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NCJ Number: 202278 Find in a Library
Title: Factors to be Taken Into Account in Modelling Drug Trafficking Operations
Author(s): Thomas Pietschmann
Date Published: January 2003
Page Count: 33
Sponsoring Agency: United Nations Office on Drugs and Crime
Vienna, A-1400, Austria
Sale Source: United Nations Office on Drugs and Crime
Vienna International Ctr
P.O. Box 500
Vienna, A-1400,
Type: Issue Overview
Format: Document (Online)
Language: English
Country: Austria
Annotation: This article outlines key factors to consider when analyzing drug trafficking patterns and operations.
Abstract: According to the author, drug trafficking can be analyzed on the basis of two key elements: profits versus risk. However, enabling and protective factors should also be considered to gain a more accurate assessment of drug trafficking operations. The article describes enabling and protective factors and then engages in a discussion of risk, which is the main limiting factor for drug trafficking. If risk and profit expectations are in relative equilibrium, drug trafficking patterns remain stable. However, if the risk is raised relative to the profit, a reduction in drug trafficking is likely. The problem is that most drug trafficking intervention efforts do not raise the risk level high enough to interfere with the risk-profit ratio; thus, drug trafficking is not reduced. To complicate matters further, drug trafficking operations worldwide are characterized by a high degree of heterogeneity, making generalizations difficult. The article discusses the regional characteristics of drug trafficking, the involvement of organized crime in drug trafficking operations, the organizational structure of transnational organized crime groups, and the price setting behavior of drug trafficking groups. Other considerations when analyzing drug trafficking operations include substance specific issues, such as the fragmentation of the heroin trade in relation to the highly concentrated nature of the cocaine trade. While the authors’ intent was not to produce a final model of drug trafficking operations, the author asserts that the considerations outlined in this article have important policy implications. Since price setting behavior is often multiplicative, rather than simply additive, it makes sense to contribute to the law enforcement efforts of producer and transit countries; the result should be a reduction in the supply of drugs to consumer countries. Endnotes, figures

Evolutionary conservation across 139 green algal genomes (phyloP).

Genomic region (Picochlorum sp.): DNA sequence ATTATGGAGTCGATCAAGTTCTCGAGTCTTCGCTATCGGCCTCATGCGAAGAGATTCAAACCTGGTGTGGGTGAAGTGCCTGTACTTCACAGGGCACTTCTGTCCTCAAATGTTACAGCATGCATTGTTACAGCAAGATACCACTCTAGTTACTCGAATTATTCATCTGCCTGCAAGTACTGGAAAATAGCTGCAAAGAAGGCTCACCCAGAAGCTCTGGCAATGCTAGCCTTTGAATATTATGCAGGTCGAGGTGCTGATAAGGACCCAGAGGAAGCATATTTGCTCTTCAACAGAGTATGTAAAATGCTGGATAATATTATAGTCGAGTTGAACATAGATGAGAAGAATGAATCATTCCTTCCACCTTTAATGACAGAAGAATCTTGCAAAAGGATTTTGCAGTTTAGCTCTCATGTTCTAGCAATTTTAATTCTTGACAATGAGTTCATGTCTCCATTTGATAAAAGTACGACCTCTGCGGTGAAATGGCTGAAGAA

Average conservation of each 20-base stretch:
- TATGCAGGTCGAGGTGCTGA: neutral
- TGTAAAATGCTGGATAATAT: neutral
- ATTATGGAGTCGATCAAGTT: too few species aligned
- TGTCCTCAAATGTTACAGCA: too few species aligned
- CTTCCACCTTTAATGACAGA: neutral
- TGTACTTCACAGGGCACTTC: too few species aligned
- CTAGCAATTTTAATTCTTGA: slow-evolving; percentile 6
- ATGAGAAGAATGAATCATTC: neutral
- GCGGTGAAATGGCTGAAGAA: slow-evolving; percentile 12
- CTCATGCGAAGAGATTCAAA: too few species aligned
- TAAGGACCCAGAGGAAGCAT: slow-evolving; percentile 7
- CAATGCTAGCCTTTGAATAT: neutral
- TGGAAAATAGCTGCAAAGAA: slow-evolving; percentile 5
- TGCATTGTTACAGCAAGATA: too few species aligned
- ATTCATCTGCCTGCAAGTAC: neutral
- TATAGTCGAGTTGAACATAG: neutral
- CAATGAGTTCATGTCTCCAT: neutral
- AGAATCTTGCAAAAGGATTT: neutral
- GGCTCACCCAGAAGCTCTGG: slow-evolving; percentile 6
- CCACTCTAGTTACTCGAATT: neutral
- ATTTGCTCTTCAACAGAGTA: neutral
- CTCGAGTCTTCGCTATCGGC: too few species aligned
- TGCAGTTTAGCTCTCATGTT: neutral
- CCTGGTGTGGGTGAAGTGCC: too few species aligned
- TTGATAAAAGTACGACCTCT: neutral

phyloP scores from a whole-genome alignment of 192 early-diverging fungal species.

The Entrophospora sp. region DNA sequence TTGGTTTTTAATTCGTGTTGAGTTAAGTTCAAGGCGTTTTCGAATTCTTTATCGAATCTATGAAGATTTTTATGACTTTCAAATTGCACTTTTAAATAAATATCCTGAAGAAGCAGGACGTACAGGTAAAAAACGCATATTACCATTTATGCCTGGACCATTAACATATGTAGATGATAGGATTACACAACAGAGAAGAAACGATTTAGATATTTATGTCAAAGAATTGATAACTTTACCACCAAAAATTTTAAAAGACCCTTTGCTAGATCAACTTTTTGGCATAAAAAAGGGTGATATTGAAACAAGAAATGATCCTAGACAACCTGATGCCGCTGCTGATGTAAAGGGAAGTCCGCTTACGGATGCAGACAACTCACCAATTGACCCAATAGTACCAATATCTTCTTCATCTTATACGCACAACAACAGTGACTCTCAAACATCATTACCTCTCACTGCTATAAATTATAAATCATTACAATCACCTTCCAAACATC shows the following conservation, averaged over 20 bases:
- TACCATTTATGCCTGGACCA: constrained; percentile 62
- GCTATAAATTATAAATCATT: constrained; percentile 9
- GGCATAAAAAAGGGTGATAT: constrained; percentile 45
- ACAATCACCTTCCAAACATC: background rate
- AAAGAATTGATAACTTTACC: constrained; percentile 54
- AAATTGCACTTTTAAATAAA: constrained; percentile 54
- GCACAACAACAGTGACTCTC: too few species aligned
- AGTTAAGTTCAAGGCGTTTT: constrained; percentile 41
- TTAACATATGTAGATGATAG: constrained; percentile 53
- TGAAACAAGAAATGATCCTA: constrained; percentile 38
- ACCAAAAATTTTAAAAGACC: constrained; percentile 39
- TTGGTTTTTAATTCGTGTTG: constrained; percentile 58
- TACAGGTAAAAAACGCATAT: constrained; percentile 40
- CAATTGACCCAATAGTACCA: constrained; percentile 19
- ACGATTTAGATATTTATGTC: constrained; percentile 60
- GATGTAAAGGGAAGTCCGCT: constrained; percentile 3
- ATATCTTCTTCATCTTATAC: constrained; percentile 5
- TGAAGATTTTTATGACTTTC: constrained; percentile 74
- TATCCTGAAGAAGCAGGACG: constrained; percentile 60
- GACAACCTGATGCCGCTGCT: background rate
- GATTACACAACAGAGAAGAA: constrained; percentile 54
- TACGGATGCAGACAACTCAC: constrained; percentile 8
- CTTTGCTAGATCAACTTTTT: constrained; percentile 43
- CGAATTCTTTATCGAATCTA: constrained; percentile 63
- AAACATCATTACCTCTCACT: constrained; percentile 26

Main Term(s): Drug smuggling
Index Term(s): Drug analysis; Drug prices; International drug law enforcement
Note: Downloaded September 25, 2003.
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